A dinosaur skeleton from the Mongolian desert that was allegedly smuggled into the U.S. is finally going home.
The fossilized remains of an 8-ft.-tall, 24-ft.-long Tyrannosaurus bataar (a relative of Tyrannosaurus rex that lived around 70 million years ago) became the center of an international legal dispute after it was sold at a U.S. auction in 2012 for more than $1 million.
The battle to bring the disputed skeleton home — a tale described to LiveScience as a “a cross between Indiana Jones and Sherlock Holmes” by Ann Altman, an American who helped the Mongolians reclaim the bones — began almost a year ago when the Mongolian government recognized that the nearly complete set of fossils, which were being offered for sale by an auction house in New York City, were from a species found only in a certain rock formation in Mongolia. According to local law, fossils discovered in Mongolia belong to the nation and its people, and cannot be exported — although specimens from Mongolia often turn up for sale in the U.S., notes Fox News.
A joint U.S.-Mongolian investigation concluded that the skeleton had been stolen from the Gobi Desert between 1995 and 2005, and the Mongolian President appealed directly to the U.S. authorities for its return. The investigations led to Eric Propoki, a 38-year-old man from Gainesville, Fla., described as “a one-man black market in prehistoric fossils” who had imported the Tyrannosaurus bataar bones into the U.S. via Britain before assembling them into a skeleton and offering them for sale. He was arrested and later pleaded guilty to conspiracy, the fraudulent transfer of the bones and making false statements to customs authorities, according to the Associated Press. He also agreed to give up a number of other dinosaur remains from Mongolia as well as one specimen from China, writes the AP. He now faces up to 17 years in jail as well as a $250,000 fine.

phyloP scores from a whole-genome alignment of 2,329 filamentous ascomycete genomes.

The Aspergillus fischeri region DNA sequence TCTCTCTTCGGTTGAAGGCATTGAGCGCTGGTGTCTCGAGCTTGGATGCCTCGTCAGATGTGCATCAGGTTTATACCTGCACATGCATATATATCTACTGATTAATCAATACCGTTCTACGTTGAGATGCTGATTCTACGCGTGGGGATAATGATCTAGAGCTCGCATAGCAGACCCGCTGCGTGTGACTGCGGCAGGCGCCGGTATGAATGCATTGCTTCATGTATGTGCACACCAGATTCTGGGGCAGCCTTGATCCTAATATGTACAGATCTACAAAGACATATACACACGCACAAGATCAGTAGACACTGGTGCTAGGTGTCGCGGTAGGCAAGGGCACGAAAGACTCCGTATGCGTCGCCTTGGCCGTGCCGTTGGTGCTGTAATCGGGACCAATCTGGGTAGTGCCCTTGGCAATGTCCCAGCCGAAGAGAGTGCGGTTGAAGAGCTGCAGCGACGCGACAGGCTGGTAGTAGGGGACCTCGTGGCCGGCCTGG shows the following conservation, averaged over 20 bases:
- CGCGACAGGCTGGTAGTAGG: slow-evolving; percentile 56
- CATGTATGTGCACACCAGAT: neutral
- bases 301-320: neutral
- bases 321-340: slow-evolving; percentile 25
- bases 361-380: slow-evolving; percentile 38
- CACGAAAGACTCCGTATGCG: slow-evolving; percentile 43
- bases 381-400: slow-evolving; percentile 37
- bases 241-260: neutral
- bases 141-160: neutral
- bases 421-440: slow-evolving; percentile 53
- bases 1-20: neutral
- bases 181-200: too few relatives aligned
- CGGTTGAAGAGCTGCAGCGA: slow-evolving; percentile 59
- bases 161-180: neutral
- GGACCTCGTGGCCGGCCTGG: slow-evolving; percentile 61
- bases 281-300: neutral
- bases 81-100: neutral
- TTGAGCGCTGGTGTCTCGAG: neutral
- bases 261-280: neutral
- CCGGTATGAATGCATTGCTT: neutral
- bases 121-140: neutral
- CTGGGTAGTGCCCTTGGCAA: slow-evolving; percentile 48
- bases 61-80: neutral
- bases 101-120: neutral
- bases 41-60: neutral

“We are very pleased to have played a pivotal role in returning Mongolia’s million-dollar baby,” said federal prosecutor Preet Bharara during the official handover ceremony in New York City on May 6, as Agence France-Presse reports. Bharara added, “Of course, that million-dollar price tag, as high as it is, doesn’t begin to describe the true value of an ancient artifact that is part of the fabric of a country’s natural history and cultural heritage.”
The skeleton will now travel to Mongolia, where it will be displayed in a new dinosaur museum in the capital Ulan Bator.